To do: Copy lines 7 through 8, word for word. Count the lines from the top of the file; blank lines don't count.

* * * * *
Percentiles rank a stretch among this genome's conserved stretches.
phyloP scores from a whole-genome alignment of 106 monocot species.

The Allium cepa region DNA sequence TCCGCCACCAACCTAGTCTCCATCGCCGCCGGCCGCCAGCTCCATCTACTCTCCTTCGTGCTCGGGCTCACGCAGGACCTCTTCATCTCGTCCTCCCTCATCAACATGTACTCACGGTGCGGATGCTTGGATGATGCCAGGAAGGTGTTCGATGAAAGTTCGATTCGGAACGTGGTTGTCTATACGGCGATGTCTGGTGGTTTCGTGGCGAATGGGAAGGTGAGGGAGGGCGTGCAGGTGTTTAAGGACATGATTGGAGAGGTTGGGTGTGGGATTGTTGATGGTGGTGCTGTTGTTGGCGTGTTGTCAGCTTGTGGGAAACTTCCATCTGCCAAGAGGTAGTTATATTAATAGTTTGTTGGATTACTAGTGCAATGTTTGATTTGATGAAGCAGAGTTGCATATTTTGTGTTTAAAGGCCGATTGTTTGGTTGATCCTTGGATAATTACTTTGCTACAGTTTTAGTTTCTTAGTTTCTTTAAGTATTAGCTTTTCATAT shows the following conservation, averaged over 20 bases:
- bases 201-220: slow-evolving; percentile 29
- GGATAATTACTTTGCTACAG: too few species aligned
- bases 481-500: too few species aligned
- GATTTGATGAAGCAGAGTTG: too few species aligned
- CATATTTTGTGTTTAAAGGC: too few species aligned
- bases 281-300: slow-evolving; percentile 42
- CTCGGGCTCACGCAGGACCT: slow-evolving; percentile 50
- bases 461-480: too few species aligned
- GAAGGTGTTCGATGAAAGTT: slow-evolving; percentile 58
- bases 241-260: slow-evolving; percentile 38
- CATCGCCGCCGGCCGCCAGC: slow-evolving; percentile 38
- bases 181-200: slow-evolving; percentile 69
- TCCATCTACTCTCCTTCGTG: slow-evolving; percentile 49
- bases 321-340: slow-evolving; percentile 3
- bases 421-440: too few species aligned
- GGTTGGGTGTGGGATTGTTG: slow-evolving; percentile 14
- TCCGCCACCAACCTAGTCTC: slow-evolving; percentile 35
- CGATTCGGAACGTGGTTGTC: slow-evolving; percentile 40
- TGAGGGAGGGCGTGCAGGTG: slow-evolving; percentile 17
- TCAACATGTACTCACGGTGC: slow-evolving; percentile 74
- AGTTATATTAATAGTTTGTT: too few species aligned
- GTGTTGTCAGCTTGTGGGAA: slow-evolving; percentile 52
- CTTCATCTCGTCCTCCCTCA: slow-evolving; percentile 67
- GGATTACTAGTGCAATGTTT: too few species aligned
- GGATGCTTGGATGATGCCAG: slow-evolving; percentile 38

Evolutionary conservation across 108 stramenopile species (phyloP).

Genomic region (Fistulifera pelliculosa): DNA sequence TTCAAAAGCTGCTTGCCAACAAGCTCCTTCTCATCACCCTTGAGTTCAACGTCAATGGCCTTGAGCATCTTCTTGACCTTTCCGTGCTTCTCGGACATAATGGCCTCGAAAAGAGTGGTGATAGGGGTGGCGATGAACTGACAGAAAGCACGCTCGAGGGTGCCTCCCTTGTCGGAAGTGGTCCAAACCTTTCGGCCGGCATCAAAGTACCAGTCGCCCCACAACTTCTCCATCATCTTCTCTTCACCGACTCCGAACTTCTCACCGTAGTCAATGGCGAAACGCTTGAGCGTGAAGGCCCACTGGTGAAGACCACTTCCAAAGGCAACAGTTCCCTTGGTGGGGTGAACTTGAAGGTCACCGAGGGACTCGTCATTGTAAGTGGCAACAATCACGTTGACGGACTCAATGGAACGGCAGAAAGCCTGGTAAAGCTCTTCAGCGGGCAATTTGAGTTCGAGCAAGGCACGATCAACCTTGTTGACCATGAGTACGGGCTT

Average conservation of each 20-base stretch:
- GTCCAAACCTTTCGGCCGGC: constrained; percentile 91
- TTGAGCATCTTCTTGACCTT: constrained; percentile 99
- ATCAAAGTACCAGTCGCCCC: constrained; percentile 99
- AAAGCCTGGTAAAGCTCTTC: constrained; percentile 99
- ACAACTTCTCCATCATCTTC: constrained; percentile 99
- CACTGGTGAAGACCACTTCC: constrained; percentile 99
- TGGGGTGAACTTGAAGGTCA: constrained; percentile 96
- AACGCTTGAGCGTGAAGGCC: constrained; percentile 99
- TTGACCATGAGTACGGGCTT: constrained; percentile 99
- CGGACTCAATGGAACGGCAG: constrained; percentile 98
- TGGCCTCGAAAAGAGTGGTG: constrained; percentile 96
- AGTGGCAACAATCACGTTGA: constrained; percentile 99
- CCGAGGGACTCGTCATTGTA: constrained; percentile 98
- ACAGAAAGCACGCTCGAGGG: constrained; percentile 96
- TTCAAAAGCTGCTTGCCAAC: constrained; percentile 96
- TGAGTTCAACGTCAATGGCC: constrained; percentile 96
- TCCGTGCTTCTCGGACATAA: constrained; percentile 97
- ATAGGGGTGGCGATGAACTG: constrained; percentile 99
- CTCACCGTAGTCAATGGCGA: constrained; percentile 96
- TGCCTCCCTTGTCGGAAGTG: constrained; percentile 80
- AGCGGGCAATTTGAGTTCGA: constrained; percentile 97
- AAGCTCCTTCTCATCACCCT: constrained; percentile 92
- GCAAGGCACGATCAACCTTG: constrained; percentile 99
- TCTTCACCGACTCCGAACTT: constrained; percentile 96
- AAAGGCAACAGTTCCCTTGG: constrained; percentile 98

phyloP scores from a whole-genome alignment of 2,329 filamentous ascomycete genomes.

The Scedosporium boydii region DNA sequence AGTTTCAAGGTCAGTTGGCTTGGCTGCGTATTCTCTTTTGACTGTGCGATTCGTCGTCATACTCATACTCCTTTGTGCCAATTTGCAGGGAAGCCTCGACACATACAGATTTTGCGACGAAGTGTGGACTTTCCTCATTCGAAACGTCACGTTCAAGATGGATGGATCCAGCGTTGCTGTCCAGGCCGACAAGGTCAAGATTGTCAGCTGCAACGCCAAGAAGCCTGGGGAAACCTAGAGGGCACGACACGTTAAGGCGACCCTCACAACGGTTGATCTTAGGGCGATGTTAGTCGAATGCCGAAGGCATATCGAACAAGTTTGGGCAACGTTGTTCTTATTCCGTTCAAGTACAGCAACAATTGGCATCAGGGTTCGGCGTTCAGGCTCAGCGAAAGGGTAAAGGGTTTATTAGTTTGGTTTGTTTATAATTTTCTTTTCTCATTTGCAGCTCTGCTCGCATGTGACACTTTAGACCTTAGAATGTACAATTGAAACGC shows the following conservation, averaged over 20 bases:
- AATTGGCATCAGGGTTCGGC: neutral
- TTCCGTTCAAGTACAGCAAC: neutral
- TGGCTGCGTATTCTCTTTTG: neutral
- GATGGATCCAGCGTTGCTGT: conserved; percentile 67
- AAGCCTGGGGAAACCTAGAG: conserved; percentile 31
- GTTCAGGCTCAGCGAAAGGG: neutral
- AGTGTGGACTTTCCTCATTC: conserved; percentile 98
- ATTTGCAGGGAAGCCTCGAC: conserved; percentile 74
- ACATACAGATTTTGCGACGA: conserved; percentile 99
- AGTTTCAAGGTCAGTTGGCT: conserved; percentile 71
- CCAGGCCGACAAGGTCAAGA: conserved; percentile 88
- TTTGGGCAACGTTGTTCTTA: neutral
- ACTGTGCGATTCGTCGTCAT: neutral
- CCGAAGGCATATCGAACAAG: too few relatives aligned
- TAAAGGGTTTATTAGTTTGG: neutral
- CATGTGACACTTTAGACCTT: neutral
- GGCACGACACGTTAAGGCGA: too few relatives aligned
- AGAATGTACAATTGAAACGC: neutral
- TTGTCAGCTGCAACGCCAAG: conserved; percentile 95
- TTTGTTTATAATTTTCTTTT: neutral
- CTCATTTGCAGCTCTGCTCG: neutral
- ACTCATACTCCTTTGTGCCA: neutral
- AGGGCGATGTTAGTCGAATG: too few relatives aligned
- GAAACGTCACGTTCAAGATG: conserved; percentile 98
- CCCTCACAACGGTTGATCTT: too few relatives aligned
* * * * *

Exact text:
- GATTTGATGAAGCAGAGTTG: too few species aligned
- CATATTTTGTGTTTAAAGGC: too few species aligned